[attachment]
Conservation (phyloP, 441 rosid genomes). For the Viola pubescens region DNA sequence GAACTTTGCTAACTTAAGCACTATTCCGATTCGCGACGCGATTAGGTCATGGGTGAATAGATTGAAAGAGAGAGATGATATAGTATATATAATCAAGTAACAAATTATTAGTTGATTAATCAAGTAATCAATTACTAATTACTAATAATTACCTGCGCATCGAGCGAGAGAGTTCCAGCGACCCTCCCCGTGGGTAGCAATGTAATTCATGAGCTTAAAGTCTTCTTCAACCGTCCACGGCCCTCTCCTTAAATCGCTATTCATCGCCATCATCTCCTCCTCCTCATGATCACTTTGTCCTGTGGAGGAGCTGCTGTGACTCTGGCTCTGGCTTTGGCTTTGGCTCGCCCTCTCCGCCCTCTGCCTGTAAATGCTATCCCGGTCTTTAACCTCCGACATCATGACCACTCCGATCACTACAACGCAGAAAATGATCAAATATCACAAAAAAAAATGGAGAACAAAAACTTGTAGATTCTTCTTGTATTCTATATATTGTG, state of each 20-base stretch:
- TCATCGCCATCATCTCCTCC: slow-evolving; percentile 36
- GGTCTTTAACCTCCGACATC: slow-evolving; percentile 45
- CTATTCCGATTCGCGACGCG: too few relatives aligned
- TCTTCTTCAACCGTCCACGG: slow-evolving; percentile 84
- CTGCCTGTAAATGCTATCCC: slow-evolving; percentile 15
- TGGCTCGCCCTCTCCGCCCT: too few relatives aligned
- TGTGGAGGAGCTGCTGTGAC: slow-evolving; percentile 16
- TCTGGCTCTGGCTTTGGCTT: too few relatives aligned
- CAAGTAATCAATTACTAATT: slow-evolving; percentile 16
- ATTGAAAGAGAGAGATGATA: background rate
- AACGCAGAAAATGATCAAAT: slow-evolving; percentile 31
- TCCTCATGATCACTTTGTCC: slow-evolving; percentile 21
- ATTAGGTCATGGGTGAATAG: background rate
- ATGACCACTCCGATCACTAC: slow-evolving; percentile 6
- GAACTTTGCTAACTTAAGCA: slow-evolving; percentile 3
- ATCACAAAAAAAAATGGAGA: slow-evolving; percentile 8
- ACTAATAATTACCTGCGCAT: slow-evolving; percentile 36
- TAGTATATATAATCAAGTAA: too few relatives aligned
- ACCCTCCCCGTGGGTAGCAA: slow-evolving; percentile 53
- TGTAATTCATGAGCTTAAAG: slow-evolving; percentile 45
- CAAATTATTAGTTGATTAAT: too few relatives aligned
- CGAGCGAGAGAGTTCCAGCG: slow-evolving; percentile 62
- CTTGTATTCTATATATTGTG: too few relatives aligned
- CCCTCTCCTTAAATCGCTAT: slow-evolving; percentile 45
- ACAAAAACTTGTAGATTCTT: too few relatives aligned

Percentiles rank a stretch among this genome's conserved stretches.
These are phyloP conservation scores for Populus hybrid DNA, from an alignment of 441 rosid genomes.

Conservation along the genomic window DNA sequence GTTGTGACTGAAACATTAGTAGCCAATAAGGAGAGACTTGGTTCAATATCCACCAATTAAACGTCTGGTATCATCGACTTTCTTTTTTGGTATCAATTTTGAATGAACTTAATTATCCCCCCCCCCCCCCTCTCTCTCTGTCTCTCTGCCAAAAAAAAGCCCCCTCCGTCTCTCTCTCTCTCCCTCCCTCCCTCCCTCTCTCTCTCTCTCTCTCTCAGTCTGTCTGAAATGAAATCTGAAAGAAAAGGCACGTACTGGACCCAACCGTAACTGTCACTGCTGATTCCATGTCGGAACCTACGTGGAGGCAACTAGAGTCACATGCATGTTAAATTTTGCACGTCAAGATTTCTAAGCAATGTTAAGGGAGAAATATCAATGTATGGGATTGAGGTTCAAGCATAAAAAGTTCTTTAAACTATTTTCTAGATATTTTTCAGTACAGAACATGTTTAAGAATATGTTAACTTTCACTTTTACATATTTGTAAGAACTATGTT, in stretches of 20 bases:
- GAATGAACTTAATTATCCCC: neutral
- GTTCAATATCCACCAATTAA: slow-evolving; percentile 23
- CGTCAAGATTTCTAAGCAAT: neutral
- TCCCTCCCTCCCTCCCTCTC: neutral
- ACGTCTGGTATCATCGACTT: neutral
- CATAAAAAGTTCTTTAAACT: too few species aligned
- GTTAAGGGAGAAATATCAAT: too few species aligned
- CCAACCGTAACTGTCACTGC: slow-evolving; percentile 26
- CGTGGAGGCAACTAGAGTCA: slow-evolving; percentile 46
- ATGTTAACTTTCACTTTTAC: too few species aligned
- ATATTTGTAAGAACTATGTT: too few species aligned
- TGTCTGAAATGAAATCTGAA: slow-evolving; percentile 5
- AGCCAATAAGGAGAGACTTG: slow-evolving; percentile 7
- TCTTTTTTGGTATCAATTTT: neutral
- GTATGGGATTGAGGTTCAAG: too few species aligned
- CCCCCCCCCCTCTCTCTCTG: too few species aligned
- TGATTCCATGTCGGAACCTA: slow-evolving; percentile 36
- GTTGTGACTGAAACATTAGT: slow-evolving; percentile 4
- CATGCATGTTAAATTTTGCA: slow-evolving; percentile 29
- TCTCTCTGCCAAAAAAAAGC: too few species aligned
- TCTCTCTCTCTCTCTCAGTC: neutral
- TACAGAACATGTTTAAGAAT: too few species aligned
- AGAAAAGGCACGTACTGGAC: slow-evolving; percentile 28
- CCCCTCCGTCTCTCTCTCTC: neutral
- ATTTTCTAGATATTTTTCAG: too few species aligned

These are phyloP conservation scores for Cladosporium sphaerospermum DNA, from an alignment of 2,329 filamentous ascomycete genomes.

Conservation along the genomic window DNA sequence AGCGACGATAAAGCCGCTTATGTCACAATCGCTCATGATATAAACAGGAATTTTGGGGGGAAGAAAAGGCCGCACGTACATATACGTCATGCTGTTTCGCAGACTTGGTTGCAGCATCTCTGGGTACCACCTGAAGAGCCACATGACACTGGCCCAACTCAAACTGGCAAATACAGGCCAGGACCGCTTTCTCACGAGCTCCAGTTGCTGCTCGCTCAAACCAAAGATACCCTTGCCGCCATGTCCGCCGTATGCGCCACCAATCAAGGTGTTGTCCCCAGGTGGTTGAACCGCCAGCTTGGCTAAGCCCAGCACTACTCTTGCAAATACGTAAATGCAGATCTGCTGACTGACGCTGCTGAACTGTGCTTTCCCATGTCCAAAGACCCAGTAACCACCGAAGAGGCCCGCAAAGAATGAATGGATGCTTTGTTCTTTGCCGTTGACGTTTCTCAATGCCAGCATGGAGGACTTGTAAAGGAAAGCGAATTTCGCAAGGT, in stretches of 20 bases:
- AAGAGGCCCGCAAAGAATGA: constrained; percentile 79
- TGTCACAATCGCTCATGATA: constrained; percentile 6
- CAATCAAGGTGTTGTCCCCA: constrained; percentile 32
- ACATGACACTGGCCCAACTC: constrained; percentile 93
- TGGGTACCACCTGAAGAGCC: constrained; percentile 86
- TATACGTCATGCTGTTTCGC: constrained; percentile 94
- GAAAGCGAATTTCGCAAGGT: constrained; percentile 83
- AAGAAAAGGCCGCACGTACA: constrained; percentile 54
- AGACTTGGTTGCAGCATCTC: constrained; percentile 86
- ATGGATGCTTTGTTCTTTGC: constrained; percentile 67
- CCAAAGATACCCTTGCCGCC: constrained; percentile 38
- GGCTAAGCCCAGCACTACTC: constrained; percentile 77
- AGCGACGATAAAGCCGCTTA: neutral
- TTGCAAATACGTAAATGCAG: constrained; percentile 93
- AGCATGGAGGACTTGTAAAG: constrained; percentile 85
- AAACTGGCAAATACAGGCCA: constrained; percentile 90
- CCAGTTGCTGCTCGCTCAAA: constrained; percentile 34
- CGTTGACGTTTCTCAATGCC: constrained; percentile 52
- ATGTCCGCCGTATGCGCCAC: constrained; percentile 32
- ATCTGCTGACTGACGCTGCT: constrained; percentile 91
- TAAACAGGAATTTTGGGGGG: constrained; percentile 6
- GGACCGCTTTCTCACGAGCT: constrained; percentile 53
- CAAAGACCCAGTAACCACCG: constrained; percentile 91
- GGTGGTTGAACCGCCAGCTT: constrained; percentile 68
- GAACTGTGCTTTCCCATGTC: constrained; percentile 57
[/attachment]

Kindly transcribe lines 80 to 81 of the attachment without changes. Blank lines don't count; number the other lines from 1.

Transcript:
- GGTGGTTGAACCGCCAGCTT: constrained; percentile 68
- GAACTGTGCTTTCCCATGTC: constrained; percentile 57